An RSS News Feed is a prime example of a web service. Our JSS Info Feeds are another example, especially our Glossary Feeds.
CMS Glossary definitions are written using collaborative authoring tools with version control at our companion site CMS Wiki. Definitions are then extracted by a web service (a connector or adapter) that converts them to syndicated information feeds suitable for use on any CMS-related site. They can appear in an iframe, or open a new popup glossary window with a CSS stylesheet to match any site.
Distributed applications put part of their business logic on remote servers where key data can be accessed locally.
For example, a web service provider might publish current stock prices. A web service requestor looking for stock quotes can use UDDI (Universal Description, Discovery and Integration) to retrieve the published interface (the public methods and properties of the remote web service) written in WSDL (Web Service Description Language).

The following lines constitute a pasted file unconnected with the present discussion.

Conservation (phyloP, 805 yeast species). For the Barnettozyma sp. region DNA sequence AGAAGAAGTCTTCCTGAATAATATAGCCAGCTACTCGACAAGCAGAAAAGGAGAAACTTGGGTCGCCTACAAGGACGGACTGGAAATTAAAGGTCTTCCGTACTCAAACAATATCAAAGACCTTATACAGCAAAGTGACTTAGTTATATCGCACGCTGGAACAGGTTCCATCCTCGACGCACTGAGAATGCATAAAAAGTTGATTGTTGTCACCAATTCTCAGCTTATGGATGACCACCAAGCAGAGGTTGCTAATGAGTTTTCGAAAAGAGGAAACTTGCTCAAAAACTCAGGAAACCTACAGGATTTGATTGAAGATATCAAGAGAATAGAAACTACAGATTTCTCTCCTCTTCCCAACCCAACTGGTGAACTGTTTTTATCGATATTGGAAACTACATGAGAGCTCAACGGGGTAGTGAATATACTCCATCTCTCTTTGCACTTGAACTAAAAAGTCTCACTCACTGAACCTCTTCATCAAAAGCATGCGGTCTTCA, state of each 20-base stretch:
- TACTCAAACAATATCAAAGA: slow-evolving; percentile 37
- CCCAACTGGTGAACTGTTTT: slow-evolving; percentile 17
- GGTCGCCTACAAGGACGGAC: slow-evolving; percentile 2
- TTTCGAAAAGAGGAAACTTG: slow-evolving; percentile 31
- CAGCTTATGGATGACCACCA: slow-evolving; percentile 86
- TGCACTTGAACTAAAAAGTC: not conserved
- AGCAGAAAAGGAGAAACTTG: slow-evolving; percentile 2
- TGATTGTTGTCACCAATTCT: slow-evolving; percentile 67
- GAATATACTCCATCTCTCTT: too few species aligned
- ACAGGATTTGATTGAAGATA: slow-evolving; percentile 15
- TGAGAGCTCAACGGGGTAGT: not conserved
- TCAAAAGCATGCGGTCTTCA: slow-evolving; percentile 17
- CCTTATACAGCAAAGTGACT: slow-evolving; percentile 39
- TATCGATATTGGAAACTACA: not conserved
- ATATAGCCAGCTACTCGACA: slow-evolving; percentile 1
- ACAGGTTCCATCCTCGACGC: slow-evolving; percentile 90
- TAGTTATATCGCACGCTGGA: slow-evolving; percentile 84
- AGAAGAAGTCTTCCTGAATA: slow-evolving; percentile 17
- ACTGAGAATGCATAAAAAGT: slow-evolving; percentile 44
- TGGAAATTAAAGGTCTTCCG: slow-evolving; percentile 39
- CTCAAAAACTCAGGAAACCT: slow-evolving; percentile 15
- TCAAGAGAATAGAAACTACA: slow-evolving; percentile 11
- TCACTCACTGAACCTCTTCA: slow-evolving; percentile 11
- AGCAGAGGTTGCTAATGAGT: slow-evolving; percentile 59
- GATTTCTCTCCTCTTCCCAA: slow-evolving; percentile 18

Then it can use XML-RPC(Remote Procedure Call) or SOAP (Simple Object Application Protocol), to exchange information with the web service, most simply using the HTTP protocol, which moves easily through firewalls.
Web Services over HTTP have become wildly successful compared to previous attempts to build distributed applications using complex and platform dependent schemes like CORBA and D-COM.
And the leading industry-standard method for exchanging electronic data between businesses (purchase orders, invoices), called EDI - Electronic Data Interchange - is being replaced rapidly by XML data exchange.